Kansas City, Missouri
Grace & Holy Trinity Cathedral
A church known as the “Church for the Heart of the City” ran into a problem in the early 1990’s: the 105-year-old Grace and Holy Trinity Cathedral was running out of space.
Founded in 1874, the downtown Kansas City, Mo., church – which has a legacy of service to the Kansas City community – was originally located in the “old” Grace Church at Tenth and Central. Later the church embarked on a plan to build a larger church and parish house at 415 W. 13th Street. Trinity Church voted in 1912 to merge with Grace Church to become Grace and Holy Trinity. In 1935, Grace and Holy Trinity was officially declared a Cathedral by Bishop Robert Nelson Spencer.
Through the years, the church added space and renovated existing buildings to continue the Cathedral’s ministry. Haden Hall was constructed in 1954 to provide space for education and community service and in 1960 renovations were completed to the old parish house.
The church suffered a substantial setback in 1986 when the north wall of the Cathedral broke and crashed down. Services were held in Haden Hall for 20 months. At that time, the church had the opportunity to sell its valuable land and move to the suburbs. Instead, the vestry, the clergy, the wardens and the congregation were determined to remain the “Church for the Heart of the City.”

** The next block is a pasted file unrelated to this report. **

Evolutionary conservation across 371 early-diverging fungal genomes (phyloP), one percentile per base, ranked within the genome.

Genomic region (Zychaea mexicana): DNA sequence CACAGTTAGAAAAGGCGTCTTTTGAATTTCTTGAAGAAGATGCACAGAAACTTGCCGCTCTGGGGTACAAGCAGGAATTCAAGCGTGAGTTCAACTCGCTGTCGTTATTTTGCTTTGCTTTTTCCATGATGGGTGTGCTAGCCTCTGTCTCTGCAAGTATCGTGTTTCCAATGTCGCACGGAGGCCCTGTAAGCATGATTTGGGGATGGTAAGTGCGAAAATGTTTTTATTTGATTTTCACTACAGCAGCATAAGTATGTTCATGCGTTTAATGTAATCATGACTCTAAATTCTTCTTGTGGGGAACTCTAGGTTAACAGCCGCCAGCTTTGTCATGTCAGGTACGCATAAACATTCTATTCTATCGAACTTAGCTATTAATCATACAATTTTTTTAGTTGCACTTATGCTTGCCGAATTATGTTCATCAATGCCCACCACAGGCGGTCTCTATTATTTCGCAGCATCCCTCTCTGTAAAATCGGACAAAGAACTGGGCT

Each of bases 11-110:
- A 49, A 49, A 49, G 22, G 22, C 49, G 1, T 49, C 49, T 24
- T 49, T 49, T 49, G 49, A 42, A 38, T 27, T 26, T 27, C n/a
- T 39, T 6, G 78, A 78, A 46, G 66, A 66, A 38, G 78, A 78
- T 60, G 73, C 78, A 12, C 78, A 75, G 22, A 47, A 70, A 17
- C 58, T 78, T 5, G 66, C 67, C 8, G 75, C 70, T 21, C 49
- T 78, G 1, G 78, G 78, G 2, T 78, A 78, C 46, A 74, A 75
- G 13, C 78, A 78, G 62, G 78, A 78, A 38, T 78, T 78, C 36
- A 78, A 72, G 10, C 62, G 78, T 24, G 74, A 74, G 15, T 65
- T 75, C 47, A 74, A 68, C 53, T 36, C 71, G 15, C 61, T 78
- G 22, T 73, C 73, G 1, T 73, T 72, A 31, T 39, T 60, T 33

The First Steps
In the early 1990’s, the church was once again faced with a decision: how to raise funds to add additional space to expand its outreach efforts. Plans were set in motion for a Founders’ Hall. Only a vision in 1992, it has becoming a reality at the Cathedral campus at 13th and Broadway in Kansas City, Mo.
The $4.8 million building, dedicated in April 1999, opened up 15,000 square feet of space for social, education and community service needs.
“The goal of Founders’ Hall is to be a facility of ministry not only for our congregation, but also for our city, our dioceses, the larger church and for the poor,” said The Very Reverend Dennis J.J. Schmidt, Dean of the Cathedral.
Technically the project did not begin with a $2 million donation from the W.T. Kemper Trust. Upon the death of W.T. Kemper some years back, he bequest an annual gift of $200,000 to the church. The initial $2 million dollars was from money the vestry determined they were setting aside from this annual bequest – it wasn’t actually a $2 million donation.